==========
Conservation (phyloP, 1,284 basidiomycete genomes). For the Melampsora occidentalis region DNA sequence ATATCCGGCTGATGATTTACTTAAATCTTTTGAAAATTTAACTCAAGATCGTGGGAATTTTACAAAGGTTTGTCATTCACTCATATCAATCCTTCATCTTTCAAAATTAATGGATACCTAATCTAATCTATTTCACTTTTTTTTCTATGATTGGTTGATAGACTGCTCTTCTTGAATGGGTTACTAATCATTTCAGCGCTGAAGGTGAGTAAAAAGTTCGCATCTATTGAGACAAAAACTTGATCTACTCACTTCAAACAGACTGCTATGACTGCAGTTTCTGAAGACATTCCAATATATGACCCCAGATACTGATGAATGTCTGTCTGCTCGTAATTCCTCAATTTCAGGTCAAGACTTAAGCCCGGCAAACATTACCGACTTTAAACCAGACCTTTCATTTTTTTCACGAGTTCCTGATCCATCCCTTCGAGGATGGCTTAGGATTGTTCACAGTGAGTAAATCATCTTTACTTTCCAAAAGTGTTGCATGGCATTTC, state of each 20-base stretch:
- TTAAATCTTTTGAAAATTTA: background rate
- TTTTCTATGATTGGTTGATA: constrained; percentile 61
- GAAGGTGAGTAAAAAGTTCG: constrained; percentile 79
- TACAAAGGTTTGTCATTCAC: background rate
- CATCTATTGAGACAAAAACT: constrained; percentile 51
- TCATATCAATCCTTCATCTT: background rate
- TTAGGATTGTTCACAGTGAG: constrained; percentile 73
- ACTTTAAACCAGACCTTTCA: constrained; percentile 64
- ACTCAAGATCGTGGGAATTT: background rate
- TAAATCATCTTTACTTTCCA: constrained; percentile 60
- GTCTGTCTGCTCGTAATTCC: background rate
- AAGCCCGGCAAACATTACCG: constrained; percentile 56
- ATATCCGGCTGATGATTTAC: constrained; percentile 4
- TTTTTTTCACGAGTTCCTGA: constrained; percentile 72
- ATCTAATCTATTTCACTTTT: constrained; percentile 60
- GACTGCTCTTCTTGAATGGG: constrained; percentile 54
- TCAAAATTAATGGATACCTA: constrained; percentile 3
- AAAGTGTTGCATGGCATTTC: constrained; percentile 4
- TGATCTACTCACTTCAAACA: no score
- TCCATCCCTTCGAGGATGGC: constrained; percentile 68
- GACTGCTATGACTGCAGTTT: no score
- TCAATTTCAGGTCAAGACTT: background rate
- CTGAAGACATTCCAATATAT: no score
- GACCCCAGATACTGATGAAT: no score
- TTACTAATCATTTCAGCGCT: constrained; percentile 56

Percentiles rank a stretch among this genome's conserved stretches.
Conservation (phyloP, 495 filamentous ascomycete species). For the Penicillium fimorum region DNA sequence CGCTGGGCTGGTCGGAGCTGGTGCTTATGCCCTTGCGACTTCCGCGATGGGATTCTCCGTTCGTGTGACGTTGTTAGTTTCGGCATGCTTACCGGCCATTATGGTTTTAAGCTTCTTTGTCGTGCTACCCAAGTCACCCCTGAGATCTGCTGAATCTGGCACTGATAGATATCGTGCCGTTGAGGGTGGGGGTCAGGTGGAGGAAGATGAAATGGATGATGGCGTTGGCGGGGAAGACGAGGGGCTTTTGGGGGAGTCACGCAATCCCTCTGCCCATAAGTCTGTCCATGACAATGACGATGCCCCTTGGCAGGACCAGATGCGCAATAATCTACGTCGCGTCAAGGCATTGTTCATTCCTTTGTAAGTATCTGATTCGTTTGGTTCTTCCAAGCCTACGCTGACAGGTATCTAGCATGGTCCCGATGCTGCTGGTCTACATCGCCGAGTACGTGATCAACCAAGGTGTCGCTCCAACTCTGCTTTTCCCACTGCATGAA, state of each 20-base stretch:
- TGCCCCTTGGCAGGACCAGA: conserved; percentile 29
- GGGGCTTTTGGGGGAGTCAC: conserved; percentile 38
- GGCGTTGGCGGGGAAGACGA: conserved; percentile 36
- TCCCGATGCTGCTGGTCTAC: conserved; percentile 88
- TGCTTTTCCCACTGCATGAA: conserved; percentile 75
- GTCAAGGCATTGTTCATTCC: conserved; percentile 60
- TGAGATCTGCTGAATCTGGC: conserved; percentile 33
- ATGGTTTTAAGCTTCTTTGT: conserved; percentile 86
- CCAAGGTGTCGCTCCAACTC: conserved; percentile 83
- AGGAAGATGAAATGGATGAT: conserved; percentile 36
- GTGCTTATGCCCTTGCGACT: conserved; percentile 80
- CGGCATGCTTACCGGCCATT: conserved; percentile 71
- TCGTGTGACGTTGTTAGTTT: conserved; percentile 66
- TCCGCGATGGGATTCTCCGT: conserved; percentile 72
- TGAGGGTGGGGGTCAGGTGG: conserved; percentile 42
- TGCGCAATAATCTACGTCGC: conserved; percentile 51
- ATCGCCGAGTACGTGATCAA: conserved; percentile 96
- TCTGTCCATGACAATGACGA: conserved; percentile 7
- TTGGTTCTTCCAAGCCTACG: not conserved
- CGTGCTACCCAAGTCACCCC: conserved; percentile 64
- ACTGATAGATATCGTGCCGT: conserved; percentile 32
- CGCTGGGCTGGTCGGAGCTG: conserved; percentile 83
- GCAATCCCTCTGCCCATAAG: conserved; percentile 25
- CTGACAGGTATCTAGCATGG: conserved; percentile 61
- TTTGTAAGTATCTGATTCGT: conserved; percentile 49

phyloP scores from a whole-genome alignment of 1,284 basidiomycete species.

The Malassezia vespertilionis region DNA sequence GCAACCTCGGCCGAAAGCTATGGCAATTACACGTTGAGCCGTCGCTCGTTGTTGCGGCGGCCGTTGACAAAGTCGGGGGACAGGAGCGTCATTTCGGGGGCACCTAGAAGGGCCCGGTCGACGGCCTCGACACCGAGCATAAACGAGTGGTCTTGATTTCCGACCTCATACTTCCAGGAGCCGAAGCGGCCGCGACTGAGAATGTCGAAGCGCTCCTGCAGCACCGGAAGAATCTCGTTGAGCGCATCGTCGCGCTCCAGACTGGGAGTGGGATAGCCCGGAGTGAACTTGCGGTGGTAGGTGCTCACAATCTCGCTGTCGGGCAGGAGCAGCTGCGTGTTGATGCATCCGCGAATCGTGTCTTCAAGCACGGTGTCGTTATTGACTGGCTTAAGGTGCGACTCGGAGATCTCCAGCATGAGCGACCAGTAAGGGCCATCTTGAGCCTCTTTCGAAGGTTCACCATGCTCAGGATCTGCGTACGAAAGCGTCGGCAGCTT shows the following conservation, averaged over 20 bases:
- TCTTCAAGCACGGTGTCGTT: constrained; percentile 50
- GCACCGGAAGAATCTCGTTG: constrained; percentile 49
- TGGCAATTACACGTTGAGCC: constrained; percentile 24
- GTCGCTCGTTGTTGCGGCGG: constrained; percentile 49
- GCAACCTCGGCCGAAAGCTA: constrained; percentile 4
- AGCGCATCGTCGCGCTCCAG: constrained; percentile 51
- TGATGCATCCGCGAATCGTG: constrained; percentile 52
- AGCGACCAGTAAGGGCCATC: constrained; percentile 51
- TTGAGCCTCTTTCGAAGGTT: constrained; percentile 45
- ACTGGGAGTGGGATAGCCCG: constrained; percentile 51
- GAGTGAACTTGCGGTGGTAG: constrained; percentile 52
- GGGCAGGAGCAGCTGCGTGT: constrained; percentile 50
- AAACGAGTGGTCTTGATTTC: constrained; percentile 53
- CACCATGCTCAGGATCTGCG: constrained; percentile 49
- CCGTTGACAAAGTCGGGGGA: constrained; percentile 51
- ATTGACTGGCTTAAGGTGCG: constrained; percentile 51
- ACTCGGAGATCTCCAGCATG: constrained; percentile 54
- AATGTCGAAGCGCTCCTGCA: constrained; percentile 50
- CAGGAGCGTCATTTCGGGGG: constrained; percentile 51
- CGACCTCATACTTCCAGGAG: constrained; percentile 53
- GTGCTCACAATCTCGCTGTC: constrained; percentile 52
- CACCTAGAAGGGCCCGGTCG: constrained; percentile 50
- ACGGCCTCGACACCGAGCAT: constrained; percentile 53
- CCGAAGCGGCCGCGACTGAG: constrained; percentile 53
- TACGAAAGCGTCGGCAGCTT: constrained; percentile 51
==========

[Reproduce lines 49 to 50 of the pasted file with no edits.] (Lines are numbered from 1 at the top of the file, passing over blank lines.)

- ACTGATAGATATCGTGCCGT: conserved; percentile 32
- CGCTGGGCTGGTCGGAGCTG: conserved; percentile 83